The World Next Door Is a Nice Enough Neighbor

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  • Billed as hybrid of a puzzler and a visual novel with RPG elements, The World Next Door is the first collaboration between Rose City Games and VIZ, with at least two more narrative-driven games on the horizon. The story begins with an explanation of the festival celebrating the brief yet regular occurrence of an extra-dimensional portal opening between Earth and Emrys, a world similar to ours but populated with monsters who are handy with magic. The portal allows inhabitants to travel between the two worlds and as part of the festival a handful of visitors trade places for a day. The player character, a high-school student named Jun, is one of the guests on Emrys. The action kicks off when she spends too long fooling around with her Emryn friends (also all teenagers) and doesn’t make it back to the portal before it closes. Earthlings don’t survive long on Emrys, so Jun and her new friends must find a way for her to get back, stat.

    Stylistically, its scary-cute aesthetics are gorgeous and hint at a vibrant little realm with many secrets to discover. Unfortunately the explorable areas are quite small and the doors are locked tight. I found myself wishing it was the kind of RPG that let you barge right into villagers’ homes, night or day, to find them in the midst of an argument or sawing logs in their beds. As it is, there’s a handful of characters outside of Jun’s inner circle that she can talk with, and while they often promise to show her around the arcade or other places in the mall-like market, I never found a way to insert any Emryn quarters during my playthrough.

    The World Next Door does introduce a neat combat style: instead of hack-and-slash or turn-based combat, Jun takes down foes in the dungeon-like shrine areas by moving and matching three or more glowing runes on the floor tiles to unleash a variety of magical attacks. Meanwhile her enemies move around the board delivering their own attacks in real-time, so the match game sometimes has to move at a fast and furious pace. I’ve never seen a combat system like this before, so kudos to the devs for thinking creatively, though the mechanic did end up feeling repetitive after the first shrine, and could even get fairly frustrating when there was more than one enemy in a room and I started on the bad end of the luck of the draw with regards to initial rune placement.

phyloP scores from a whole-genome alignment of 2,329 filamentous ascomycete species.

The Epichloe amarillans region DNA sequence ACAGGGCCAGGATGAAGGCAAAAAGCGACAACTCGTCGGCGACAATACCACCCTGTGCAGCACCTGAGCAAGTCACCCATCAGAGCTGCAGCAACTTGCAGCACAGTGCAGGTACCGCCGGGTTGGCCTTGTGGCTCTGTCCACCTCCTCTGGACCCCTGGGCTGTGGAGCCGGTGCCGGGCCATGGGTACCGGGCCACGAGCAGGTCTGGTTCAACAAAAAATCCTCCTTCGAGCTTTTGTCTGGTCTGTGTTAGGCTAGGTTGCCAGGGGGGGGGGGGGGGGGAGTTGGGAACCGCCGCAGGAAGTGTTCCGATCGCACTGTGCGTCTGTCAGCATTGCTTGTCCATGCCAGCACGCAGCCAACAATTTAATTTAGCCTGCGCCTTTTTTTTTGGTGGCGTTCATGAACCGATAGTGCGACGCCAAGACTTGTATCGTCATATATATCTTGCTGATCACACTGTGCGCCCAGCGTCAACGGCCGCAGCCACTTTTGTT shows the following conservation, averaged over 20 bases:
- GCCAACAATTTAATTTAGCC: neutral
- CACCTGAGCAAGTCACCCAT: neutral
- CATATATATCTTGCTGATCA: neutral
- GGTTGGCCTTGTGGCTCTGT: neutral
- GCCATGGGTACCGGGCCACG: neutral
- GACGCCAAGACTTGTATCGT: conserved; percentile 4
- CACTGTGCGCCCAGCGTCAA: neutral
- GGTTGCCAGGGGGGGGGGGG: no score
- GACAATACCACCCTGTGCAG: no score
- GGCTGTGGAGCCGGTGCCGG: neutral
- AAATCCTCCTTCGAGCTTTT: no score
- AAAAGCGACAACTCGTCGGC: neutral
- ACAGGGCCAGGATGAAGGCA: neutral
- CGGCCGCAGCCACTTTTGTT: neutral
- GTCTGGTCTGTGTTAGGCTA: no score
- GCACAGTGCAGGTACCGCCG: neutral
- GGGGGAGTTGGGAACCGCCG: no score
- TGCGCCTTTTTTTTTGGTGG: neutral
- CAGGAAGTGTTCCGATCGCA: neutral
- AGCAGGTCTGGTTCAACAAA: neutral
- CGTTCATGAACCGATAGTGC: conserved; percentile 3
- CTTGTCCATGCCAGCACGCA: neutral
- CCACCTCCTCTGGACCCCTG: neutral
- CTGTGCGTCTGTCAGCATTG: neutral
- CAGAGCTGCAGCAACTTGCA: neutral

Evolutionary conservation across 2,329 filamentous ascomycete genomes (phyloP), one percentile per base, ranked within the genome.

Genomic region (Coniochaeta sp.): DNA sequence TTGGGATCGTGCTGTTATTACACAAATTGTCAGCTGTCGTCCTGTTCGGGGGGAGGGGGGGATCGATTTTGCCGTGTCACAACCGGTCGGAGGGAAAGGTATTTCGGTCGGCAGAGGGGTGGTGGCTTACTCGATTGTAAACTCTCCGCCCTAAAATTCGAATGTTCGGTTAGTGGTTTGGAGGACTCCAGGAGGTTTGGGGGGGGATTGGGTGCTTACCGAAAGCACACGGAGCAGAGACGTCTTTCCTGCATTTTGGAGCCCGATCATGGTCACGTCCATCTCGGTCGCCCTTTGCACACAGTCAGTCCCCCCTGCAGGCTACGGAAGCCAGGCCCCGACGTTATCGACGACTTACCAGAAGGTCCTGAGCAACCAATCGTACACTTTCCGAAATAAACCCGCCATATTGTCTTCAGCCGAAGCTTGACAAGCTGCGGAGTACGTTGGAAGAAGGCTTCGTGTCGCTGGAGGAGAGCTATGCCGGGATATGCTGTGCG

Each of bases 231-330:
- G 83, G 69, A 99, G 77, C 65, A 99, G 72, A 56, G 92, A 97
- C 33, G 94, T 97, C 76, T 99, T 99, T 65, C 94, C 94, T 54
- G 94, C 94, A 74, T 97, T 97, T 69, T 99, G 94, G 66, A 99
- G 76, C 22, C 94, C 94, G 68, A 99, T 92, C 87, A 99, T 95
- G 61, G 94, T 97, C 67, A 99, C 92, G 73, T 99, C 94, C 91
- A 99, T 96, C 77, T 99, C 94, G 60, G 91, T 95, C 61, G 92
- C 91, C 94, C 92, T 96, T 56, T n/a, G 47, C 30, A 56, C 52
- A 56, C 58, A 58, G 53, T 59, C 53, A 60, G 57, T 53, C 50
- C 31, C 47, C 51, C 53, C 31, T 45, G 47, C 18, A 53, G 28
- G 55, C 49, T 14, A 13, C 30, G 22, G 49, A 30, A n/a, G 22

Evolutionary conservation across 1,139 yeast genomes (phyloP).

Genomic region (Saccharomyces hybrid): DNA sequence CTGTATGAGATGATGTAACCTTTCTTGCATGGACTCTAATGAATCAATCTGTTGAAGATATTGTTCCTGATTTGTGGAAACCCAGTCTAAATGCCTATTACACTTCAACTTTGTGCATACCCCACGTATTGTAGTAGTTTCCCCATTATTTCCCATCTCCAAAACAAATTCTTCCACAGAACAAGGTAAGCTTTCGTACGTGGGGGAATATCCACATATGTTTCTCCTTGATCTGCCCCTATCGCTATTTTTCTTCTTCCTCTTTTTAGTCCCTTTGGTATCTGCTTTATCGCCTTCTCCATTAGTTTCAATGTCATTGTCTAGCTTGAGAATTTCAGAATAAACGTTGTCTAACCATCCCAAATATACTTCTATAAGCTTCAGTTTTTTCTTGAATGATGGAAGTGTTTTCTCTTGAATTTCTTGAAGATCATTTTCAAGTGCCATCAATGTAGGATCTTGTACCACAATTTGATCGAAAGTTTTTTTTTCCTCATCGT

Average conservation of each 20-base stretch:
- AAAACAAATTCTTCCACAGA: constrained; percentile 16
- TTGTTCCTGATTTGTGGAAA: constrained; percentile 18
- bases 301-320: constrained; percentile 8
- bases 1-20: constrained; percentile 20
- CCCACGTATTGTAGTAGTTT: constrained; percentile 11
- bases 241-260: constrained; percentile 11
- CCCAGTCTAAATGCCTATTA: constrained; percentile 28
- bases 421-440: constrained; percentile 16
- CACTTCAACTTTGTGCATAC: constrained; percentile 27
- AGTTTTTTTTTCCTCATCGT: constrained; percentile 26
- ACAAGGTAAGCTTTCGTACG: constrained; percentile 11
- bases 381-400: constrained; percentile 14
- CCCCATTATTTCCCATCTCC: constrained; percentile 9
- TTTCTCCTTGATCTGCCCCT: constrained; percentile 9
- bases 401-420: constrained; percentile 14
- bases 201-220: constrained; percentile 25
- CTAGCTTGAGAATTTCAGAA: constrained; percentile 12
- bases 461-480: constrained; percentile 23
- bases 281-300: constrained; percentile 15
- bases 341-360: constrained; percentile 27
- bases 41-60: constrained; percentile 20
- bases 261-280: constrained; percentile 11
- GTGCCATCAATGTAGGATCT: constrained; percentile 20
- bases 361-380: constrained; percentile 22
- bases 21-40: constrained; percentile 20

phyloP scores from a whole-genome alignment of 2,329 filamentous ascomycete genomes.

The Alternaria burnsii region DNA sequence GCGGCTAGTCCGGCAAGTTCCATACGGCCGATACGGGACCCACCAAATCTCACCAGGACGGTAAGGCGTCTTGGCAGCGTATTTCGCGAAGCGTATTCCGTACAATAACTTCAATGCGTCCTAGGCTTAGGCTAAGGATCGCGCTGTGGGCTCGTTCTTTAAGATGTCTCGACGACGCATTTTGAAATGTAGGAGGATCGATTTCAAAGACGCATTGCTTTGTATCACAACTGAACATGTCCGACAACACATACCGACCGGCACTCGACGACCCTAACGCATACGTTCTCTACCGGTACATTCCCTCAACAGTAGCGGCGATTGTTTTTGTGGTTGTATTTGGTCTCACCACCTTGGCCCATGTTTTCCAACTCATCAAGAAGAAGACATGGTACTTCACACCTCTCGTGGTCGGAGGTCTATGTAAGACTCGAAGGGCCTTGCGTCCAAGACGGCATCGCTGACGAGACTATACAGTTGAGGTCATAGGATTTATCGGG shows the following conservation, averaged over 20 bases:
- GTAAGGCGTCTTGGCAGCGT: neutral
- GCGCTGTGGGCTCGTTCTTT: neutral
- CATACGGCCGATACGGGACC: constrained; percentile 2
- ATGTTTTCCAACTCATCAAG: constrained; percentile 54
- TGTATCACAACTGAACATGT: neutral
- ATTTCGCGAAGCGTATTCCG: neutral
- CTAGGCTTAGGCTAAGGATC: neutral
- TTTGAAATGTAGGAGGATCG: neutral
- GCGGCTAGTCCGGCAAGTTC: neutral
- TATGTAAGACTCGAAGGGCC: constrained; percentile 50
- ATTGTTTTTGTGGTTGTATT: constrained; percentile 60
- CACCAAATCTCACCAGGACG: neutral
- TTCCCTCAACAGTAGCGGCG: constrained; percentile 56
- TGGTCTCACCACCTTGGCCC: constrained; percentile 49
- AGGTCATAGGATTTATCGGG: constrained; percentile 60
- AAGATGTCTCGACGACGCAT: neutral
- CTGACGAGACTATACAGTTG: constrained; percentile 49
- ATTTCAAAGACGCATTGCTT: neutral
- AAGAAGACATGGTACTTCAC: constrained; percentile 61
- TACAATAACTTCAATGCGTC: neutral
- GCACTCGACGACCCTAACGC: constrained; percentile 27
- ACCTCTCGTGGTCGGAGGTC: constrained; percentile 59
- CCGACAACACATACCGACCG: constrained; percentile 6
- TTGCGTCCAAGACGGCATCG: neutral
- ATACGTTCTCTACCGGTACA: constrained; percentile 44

With the studio’s promise of the game being narrative-driven, I really hoped it would shine in its story elements, delivered in the style of a visual novel. Unfortunately, the story fell totally flat for me. Once again, the artwork is sublime – the characters look and emote in a style that would be right at home in any of VIZ’s anime series – but the story is thin and tropey and unlike other visual novels I’ve played, didn’t seem to be affected by the few dialogue choices Jun was given. I also never felt like any of the characters opened up or surprised me in any way, another element of the better visual novels I’ve experienced. I got a bead on pretty much everyone from the jump and their personalities plateaued until the end.

    Speaking of, the ending comes far too quickly to give a satisfying narrative hit. I don’t mean to say the playing time is too brief – I’m actually a huge fan of shorter games and hope more developers figure ways to deliver fulfilling stories in under five hours of playtime. But due to the characters never really progressing beyond my initial impressions of their archetypes and any plot mysteries being only surface-level, I just didn’t have enough invested to be gratified by the end of Jun’s trip to Emrys.

    The World Next Door shows a lot of promise for further collaborations between Rose City Games and VIZ. The combat is unique and the art is out-of-this-world both literally and figuratively. Add a bit of variety to the fights and beef up the writing and character development and it would be a standout title for the Switch. For now, Emrys is a nice place to visit, but I wouldn’t want to live there.

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